All through the city and mountain adventures, I worked on the labels for Anatraf, first presenting three design options for two products — a jam and wine. The client chose a design and with some modifications, I soon had my template that would be applied to the 17 products. There was some trial and error in finding photographs that correctly reflect the varietal of fruit found in Haiti.
Color palettes were inspired by the colorful paint combinations decorating the storefronts of Port-au-Prince. Each fruit product was assigned a color that would be used as the background of the label and paired with secondary, complementary colors. The client was pleased, and most of the feedback revolved around translations, photographic selections and branding hierarchy.
Feeling revived by the mountain fair and proud of the work I had done thus far, I packed my bags for Cap-Haïtien. Cap-Haïtien is a city in Northern Haiti, a quick, 28 minute flight from Port-au-Prince. It is my second week in Haiti and I am excited for a change of scenery. I am here to work with another agricultural association — Makouti — the dream of a man who is also my airport pick up.
Benito is the Country Coordinator of the Farmer-to-Farmer program. In Cap-Haïtien, he was my client and guide. One of the most inspirational people I have ever met, Benito spends his time overseeing his training program and working with local farmers to bring quality products to a larger customer base. Additionally, he teaches at a high school, has a weekly radio show, and maintains a charitable giving program to help send rural children to school. He has traveled the world and went to college in the U.S. and Argentina. He is fluent in four languages.
Post-earthquake, he arranged for medical supplies from the U.S. to be delivered to hospitals in Cap-Haïtien so they could respond to the surge in patients arriving from Port-au-Prince. Immediately I am drawn to him with his warm smile, gentle manner, professorial way of speaking and conviction of ideas. He has kind eyes and is overflowing with passion for life. He believes in Haiti and his optimism is contagious.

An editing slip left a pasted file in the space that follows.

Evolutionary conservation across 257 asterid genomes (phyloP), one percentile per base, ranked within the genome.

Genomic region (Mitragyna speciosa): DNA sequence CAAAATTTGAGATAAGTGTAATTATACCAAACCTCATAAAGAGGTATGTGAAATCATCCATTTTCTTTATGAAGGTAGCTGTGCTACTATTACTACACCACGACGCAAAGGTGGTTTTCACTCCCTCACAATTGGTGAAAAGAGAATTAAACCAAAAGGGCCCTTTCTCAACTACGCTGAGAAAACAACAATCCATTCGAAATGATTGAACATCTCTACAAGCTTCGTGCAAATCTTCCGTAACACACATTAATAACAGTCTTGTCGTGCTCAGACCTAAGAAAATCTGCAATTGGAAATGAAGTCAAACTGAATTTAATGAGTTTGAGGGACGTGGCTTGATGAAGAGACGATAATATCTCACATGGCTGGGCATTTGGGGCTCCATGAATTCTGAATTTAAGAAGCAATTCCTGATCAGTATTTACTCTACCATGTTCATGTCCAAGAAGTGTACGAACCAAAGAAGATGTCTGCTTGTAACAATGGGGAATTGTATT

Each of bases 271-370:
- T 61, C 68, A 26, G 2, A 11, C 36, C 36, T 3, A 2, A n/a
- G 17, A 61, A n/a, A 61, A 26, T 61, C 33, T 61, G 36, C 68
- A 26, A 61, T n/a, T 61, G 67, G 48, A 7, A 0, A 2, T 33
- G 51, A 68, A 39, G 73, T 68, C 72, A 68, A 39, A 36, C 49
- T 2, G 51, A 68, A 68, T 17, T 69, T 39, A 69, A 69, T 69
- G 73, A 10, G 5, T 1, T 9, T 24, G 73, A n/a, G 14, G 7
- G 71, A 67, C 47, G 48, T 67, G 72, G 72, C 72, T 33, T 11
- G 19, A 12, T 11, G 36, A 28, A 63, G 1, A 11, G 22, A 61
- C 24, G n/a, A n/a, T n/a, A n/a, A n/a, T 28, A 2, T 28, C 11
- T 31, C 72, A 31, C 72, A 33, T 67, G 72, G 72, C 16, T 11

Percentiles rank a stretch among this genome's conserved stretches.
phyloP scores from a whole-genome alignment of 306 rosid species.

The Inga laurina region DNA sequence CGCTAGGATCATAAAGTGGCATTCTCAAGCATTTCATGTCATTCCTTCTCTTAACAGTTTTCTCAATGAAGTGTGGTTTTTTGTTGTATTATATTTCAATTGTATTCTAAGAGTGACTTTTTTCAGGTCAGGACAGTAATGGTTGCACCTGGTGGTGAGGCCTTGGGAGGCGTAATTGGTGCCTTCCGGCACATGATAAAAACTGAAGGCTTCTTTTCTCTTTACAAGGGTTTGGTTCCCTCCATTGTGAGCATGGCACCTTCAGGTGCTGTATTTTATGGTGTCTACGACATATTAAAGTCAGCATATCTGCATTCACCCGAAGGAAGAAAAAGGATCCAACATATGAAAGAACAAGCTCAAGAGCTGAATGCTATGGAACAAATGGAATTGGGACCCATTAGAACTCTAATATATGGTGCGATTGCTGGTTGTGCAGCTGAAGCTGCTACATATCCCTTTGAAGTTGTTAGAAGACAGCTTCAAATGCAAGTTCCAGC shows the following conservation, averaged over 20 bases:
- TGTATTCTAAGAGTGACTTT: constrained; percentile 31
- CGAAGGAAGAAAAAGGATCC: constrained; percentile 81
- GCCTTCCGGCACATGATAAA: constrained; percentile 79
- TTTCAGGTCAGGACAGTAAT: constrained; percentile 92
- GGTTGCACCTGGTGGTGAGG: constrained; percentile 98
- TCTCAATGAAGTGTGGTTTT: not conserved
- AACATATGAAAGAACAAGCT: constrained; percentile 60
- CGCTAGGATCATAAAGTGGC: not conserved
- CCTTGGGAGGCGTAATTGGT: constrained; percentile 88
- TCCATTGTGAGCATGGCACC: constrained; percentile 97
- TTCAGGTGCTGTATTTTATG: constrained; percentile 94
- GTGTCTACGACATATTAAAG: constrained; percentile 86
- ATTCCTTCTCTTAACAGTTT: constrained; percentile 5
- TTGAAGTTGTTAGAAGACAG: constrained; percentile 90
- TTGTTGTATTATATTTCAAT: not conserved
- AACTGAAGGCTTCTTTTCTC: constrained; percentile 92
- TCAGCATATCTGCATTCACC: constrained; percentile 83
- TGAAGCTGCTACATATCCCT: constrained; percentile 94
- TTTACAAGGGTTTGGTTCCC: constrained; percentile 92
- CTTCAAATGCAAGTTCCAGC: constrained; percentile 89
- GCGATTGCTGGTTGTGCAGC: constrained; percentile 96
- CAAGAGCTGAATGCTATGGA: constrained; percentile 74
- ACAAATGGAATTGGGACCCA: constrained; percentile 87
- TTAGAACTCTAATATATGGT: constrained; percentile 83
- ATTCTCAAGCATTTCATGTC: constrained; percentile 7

“This guy, this guy is a mother fucker!” Benito shouts lovingly, pointing to his jovial colleague with a big smile. We are visiting the Cap-Haïtien radio station where Benito is a regular personality. “This guy, his voice is so famous, when he runs into people on the street, they say, ‘Oh! It’s you from the radio…we thought you were much younger.’” Everyone laughs. I am getting the Benito tour of Cap-Haïtien, visiting markets (again for research), touring the town square, visiting the agricultural training center, and stopping to drink water from a coconut on the side of the road. At every stop, Benito greats many as friends. He offers rides. “I think you’re the mayor of this town.” I tell him. “Many people want me to be.” he says. “But I would rather be a Senator. I like being a big fish in a small pond.”
Benito sees Makouti as a vehicle for change in a country desperate for it. With the Farmer-to-Farmer program, he connects rural Haitian farmers with American farmers to cultivate a cross-cultural dialogue and develop entrepreneurial skills. Currently, Makouti products include: coffee, chocolate and honey — a delicious array. The target audience for the coffee packaging is American coffee buyers looking for Haitian arabica beans. The labels needed to communicate care and quality. The Makouti mission was important, so we added the phrase, “from the roots with pride and love.”